Collaboration is a high-level, catch-all term that refers to the plethora of ways people work together and the different tools they use to do so. In the case of digital workplace tools, collaboration usually means some kind of dedicated workspace and a set group of people who have access to it, but a collaboration tool could refer to a one-on-one email thread as much as it could an enterprise-wide social network or a single dedicated Microsoft Teams space. Collaboration practices and the associated tools will also differ from organization to organization, and from division to division.
The term “collaboration hub” is also ambiguous. Any definition is likely to focus on it as some kind of go-to central resource that supports collaboration across the enterprise. It could be anything from an area of the intranet to a persistent toolbar that links to the sites an employee needs to access. For some of the “in-a-box” intranet vendors a collaboration hub tends to be a central area with a capability where users can request sites and access a list of spaces.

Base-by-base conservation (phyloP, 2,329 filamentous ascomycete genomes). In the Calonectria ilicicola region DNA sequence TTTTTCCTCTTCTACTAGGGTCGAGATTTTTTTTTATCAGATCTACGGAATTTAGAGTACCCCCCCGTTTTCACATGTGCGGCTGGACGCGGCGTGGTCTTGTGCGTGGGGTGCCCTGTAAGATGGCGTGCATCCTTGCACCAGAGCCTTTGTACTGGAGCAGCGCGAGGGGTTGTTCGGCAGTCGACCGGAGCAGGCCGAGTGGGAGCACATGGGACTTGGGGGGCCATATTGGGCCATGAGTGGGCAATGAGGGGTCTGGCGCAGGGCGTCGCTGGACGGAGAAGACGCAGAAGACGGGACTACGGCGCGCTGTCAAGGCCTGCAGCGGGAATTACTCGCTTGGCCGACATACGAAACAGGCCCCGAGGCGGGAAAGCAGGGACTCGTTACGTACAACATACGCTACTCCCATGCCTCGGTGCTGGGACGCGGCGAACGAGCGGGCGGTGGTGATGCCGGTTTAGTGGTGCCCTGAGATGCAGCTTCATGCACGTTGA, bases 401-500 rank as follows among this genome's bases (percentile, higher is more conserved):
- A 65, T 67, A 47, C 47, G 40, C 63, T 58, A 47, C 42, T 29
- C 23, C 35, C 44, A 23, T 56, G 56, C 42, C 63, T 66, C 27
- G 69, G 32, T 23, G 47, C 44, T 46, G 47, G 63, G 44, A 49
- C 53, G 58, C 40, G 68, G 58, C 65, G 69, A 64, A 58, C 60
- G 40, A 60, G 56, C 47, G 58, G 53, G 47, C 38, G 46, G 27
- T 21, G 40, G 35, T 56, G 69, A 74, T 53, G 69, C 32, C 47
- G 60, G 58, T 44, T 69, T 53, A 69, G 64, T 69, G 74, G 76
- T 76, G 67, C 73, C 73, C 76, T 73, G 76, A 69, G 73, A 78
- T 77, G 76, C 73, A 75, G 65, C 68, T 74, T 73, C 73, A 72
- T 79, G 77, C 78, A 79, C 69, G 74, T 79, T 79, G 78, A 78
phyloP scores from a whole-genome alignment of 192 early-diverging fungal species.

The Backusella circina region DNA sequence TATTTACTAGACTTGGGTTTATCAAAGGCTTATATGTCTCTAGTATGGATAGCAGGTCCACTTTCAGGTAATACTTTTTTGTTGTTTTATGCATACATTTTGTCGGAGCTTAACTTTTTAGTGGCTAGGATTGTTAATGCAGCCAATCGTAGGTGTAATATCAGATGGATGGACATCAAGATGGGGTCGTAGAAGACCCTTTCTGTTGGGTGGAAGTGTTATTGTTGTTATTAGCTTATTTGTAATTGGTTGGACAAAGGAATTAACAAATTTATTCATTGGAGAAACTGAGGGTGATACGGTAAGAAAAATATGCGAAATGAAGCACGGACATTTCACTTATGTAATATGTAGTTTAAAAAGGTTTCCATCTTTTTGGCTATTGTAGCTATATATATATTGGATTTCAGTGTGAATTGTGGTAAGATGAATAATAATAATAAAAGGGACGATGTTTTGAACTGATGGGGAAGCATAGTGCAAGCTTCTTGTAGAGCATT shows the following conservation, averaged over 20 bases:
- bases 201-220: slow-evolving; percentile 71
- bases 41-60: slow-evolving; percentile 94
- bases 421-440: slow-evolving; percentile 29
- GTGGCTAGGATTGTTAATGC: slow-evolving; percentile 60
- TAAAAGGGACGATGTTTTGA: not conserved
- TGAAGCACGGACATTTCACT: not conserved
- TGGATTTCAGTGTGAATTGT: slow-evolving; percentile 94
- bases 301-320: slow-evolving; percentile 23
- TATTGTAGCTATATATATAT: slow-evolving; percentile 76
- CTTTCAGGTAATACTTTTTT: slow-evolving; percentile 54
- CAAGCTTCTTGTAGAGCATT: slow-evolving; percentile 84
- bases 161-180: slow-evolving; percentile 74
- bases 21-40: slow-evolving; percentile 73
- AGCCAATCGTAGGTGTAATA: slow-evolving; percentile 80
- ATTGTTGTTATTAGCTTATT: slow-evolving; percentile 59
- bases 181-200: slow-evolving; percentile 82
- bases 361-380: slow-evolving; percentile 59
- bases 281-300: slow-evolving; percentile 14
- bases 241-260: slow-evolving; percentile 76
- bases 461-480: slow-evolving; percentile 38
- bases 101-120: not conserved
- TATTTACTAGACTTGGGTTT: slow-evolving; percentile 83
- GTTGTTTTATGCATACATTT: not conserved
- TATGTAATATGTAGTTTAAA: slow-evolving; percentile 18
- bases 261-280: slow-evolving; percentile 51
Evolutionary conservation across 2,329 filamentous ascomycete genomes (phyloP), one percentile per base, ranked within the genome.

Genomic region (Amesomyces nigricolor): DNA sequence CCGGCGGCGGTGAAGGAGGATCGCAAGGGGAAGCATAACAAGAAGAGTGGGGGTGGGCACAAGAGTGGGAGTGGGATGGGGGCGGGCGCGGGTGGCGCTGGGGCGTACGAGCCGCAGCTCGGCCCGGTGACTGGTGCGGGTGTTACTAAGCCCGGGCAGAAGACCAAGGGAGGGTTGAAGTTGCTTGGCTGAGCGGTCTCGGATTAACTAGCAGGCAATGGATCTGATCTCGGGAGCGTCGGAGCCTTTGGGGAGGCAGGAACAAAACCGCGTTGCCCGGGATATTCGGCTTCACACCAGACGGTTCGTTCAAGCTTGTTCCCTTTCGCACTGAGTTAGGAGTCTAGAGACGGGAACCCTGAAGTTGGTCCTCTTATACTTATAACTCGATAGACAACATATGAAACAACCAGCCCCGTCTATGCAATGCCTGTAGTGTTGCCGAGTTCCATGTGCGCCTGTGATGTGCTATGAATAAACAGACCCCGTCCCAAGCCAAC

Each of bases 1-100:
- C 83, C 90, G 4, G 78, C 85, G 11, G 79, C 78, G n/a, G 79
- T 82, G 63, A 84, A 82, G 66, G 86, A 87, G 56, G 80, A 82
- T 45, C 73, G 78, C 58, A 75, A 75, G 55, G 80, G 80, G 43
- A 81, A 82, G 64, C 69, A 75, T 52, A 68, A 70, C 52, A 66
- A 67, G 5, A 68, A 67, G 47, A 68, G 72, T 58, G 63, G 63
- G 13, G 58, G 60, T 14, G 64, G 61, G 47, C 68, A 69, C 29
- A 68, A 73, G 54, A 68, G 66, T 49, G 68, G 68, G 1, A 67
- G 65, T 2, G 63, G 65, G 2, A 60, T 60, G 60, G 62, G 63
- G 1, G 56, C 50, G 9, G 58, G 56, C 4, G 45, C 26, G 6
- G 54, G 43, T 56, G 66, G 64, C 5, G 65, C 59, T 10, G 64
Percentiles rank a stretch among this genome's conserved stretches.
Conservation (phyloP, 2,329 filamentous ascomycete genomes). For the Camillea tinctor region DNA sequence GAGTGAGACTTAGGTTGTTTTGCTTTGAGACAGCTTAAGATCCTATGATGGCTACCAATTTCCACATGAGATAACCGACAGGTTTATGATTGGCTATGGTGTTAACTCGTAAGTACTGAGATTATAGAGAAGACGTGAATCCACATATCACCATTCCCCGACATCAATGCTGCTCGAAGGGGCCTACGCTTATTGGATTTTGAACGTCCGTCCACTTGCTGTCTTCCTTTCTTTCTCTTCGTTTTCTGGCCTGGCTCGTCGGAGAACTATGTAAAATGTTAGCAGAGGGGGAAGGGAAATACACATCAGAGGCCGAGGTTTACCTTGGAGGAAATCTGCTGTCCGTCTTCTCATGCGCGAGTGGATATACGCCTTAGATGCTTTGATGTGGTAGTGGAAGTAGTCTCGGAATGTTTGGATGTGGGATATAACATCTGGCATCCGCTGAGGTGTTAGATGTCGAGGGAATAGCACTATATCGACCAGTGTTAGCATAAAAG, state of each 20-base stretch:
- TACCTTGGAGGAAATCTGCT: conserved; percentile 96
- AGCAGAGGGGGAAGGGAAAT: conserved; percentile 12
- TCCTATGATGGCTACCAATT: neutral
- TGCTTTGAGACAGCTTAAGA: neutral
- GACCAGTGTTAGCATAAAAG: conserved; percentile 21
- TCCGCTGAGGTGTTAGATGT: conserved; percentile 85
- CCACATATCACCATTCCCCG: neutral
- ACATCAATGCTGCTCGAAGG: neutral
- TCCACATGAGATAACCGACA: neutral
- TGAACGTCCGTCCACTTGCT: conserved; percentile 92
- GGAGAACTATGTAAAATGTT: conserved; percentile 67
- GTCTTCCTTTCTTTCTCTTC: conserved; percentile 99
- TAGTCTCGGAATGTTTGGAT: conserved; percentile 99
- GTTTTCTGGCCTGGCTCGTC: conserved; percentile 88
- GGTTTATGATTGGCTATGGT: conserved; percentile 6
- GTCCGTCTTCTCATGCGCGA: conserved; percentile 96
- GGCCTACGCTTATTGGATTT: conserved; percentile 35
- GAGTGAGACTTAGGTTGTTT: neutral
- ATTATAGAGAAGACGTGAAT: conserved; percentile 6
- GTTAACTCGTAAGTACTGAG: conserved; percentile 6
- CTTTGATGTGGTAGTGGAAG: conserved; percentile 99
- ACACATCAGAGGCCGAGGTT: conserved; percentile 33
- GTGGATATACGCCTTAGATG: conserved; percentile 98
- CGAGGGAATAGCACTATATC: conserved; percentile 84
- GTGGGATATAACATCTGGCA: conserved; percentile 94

Whatever form your hub takes, I like James Dellow’s observation that “a useful collaboration hub, in theory, is about removing friction from collaboration.”
A collaboration hub should, therefore:
- Support optimum usage of different tools with appropriate guidance and resources.
- Help drive findability so users can find the tools, sites, spaces and communities relevant to them.
- Support any governance guidelines in place to help drive successful collaboration.
Of these, governance is particularly important, with several ways a collaboration hub can potentially support that.
Essential Elements of Collaboration Governance
At Spark Trajectory we frequently discuss the importance of governance in underpinning successful intranets, digital workplaces and collaboration platforms. One of the most popular assets in our governance workshop and workbook is a comprehensive list of all the elements and controls we consider essential for intranet and digital workplace governance. This covers both operational governance — concerning the everyday running of a platform — and strategic governance — addressing the longer-term direction and decision-making.